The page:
neighbour dispute

Spurs reserves vs. Arsenal reserves  2.5.2001

When a reserve game is played at White Hart Lane with entry free, it is not usual for it to be well attended.  About 200 at the most usually bother to turn up.  So, for this local derby, the gates had to be shut as there was a capacity crowd ... well, about 300+ filled the area they opened to the right of the tunnel in the West Stand. 

Many of the familiar faces were there, both on and off the pitch, but it was a bit disconcerting when Johnny Jackson started warming up with the Arsenal side !!  Had he gone over to the dark side ??  Had the teams exchanged Jermaine (and to the point) Pennant before the match ?? No, it was just a means of re-acquainting himself with those on the other side from the England Under 18 set-up.  Spurs fielded a decidedly young side, with the Arsenal side benefiting from the inclusion of some first teamers; namely, Danilevicius (whose passport entitled him to enter White Hart Lane apparently), Manninger and Matthew Upson.  Spurs had Walker Piercy and Etherington, who would just about be known to the majority of Spurs fans.

The game started of well for Spurs, with Ferguson failing to take the ball around Manninger when one on one, before Dave McEwen hit a volley past the Arsenal keeper from about five yards from Matty's left wing cross.  It was a crisp finish and put Spurs ahead after 10 minutes.  The rest of the first half was spent battling out the match in midfield.  Spurs were scrapping well, with Piercy getting through a lot of work and the Spurs players who were involved in the Under-19 trip to Bristol the night before were also standing up well to the tough task.  Etherington was causing some problems down the left for Canoville, while Kamanan was also holding the ball up well against a strong Arsenal defence.  Walker's goal was only really threatened once in the first half, when a free-kick whistled past his post with him nonchalantly looking on.

The Spurs keeper was tested further in the second half, when Eddie Niedzwiecki (the former Chelsea goalkeeper, who now manages the Arsenal reserves), must have urged them to greater efforts.  That or Gooner substitute Rohan Ricketts must have eaten all the half-time oranges and annoyed his team-mates !!  Spurs were restricted to breakaways, but still did enough to worry Manninger as Etherington and McEwen both went close.  However, Walker had to be on his toes to save very well from long range shots that came from the boots of Mendez and Danilevicius.  In midfield, Demel (a strapping young lad, who looked like he was a body builder) was substituted as he was getting a bit narked with Piercy, who was getting the better of him.  Having repelled the Arsenal surge, Spurs played the ball about nicely and on one break Jackson fed Piercy, who just couldn't force the ball past the opposition goalie.  With Hillier being hit late by an Arsenal man who got a yellow card for his trouble, he eventually went off and was replaced by James Quilter.  George Snee came on for Piercy, who having been booked and put everything into the match, deserved a break, but we were not treated to the delightfully named Ghyslain Vedeux (literally translated meaning "Ghyslain V2") nor the Arsenal sub, Jeremie Aliadiere (literally translated meaning "Jeremy The Ladder").  Bet he's good at corners !!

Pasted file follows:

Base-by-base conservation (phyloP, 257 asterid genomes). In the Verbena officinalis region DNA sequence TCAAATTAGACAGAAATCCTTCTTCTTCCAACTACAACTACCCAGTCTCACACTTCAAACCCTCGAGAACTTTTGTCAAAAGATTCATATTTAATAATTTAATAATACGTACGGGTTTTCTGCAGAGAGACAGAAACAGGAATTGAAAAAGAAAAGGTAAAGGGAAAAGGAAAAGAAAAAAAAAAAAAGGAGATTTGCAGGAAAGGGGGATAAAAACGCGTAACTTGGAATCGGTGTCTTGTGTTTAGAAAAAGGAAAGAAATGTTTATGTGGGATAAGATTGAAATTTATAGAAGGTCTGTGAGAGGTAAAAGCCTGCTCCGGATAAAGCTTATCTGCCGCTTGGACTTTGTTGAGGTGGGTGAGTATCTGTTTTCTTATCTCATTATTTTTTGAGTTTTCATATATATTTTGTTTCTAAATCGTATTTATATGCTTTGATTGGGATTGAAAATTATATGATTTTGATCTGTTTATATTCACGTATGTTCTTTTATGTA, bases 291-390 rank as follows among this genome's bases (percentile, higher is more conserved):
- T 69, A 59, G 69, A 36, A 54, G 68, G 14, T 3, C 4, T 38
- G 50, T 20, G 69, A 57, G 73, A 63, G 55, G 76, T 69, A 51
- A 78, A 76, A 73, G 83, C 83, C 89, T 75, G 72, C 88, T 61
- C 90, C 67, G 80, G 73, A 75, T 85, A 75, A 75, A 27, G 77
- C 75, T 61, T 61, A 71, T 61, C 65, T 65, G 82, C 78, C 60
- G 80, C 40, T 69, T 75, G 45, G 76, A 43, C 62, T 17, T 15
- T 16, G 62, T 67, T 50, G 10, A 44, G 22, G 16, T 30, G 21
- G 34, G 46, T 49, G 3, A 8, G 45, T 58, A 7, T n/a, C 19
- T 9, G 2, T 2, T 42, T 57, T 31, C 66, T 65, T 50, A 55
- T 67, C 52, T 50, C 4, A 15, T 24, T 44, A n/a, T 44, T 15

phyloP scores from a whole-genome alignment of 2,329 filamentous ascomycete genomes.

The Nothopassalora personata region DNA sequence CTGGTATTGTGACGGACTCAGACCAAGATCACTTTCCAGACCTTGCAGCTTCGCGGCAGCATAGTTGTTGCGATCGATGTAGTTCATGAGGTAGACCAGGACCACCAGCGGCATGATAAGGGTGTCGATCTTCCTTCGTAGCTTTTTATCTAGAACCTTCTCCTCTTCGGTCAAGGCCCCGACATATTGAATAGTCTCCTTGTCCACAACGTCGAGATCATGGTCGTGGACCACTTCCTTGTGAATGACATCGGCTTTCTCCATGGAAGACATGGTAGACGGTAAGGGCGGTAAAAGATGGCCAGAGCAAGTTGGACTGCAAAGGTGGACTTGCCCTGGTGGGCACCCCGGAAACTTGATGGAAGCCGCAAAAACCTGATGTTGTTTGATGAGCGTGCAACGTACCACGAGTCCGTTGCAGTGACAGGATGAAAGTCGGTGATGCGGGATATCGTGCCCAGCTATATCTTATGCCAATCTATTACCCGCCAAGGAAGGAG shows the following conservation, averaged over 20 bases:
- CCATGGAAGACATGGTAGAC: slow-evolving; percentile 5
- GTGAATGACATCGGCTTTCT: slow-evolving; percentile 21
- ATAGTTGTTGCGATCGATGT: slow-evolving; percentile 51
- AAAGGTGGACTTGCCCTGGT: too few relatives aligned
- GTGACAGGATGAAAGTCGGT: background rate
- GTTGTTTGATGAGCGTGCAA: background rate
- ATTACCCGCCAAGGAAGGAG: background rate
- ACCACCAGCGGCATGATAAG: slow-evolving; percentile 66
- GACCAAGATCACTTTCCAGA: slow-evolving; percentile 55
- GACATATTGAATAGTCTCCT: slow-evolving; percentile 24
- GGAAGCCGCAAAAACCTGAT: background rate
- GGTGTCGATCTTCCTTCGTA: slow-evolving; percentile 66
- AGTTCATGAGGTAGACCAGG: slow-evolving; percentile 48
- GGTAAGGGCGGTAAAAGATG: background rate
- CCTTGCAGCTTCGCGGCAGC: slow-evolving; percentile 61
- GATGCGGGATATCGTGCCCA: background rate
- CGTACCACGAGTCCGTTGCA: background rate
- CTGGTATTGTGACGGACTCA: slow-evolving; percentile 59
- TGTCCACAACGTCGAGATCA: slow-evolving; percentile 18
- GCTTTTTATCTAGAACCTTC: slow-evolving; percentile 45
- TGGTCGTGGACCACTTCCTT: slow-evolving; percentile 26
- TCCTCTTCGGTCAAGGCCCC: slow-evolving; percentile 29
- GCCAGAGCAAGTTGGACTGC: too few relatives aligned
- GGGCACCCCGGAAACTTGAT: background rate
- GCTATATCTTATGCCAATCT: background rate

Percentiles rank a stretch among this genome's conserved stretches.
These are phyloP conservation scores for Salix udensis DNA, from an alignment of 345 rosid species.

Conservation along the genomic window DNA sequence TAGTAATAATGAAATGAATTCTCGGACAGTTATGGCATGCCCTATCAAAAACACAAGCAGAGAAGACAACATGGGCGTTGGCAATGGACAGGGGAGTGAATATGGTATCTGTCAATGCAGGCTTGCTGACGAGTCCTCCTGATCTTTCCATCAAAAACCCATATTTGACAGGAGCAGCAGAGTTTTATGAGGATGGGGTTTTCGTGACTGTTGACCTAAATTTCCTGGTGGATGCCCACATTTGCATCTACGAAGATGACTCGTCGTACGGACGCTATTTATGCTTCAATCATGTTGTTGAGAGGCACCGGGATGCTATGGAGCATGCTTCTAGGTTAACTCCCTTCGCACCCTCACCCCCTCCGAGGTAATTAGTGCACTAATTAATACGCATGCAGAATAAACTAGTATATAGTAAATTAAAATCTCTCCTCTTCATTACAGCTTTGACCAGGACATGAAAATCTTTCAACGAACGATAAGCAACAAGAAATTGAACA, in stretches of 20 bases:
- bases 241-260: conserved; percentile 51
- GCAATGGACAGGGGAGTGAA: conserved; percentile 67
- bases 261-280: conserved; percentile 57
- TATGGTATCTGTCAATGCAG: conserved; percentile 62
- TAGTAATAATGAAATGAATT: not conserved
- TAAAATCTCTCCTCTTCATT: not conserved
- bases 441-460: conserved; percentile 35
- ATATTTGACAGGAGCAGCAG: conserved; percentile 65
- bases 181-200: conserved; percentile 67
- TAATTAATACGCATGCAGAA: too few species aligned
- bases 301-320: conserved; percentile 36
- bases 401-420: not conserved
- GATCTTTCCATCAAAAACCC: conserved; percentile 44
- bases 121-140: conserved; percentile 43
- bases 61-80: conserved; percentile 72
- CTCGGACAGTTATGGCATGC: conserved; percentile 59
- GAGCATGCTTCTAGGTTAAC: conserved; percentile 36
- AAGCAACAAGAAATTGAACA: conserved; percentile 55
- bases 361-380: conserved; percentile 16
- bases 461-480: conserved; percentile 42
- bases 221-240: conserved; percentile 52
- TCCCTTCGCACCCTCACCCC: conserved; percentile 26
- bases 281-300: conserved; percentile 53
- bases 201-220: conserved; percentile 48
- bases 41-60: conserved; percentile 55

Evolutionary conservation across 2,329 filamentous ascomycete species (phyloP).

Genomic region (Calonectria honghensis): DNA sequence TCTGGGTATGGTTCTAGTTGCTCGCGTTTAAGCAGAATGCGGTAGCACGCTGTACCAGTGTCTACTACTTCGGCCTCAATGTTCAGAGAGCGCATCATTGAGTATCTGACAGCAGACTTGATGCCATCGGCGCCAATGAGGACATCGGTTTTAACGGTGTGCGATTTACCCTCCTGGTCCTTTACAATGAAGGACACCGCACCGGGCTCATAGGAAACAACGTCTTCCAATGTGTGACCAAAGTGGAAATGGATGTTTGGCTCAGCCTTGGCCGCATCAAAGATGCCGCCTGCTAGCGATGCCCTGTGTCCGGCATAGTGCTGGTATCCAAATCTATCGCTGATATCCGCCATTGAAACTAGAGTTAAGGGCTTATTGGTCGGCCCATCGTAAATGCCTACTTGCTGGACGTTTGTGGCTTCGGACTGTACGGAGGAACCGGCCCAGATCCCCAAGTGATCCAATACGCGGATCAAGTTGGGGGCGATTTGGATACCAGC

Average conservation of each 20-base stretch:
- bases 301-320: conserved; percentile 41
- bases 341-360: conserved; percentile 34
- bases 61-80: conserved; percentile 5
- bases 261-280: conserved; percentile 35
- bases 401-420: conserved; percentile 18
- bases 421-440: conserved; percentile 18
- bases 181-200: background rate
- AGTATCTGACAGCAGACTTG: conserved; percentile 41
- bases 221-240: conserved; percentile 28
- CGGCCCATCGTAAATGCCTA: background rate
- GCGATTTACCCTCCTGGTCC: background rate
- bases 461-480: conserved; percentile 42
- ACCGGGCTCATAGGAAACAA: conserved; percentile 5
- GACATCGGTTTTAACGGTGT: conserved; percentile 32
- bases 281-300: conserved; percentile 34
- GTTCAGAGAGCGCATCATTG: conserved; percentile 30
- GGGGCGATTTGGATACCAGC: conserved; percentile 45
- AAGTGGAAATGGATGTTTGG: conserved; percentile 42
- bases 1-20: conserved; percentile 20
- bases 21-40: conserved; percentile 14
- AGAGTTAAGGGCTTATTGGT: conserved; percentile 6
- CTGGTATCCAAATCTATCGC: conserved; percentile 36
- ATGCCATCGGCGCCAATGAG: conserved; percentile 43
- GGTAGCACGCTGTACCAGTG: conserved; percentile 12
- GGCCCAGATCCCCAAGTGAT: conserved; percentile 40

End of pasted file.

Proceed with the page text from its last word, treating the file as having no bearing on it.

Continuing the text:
Anyway, Theo Foley maintained his good record with the reserves since he took over from Chris Hughton and with a return against the same opponent's next week, there will be a familiar look to the contest.  On leaving the ground, Glenn Hoddle had chosen exactly the wrong time to leave the safety of the West Stand administrative offices, just as the crowd were flooding out.  We wandered off into the night as he was swamped with requests for autographs and photos.  Was he really working that late as a dedicated manager should ?  Or, had he just decided to come out at that time to show the fans that he was working late, while really he hadn't spent the whole day in the office/Spurs Lodge ??  I like to think the former was true and that he is doing everything possible to return Spurs to their rightful place (whatever that may be).

A few minutes earlier, as we heard the final whistle blow, the saddest  sight was that of the fourth official traipsing off down the tunnel, his limited duties done.  Yes, the return of Mr. P. Gascoigne to White Hart Lane was very low key indeed.

Marco van Hip

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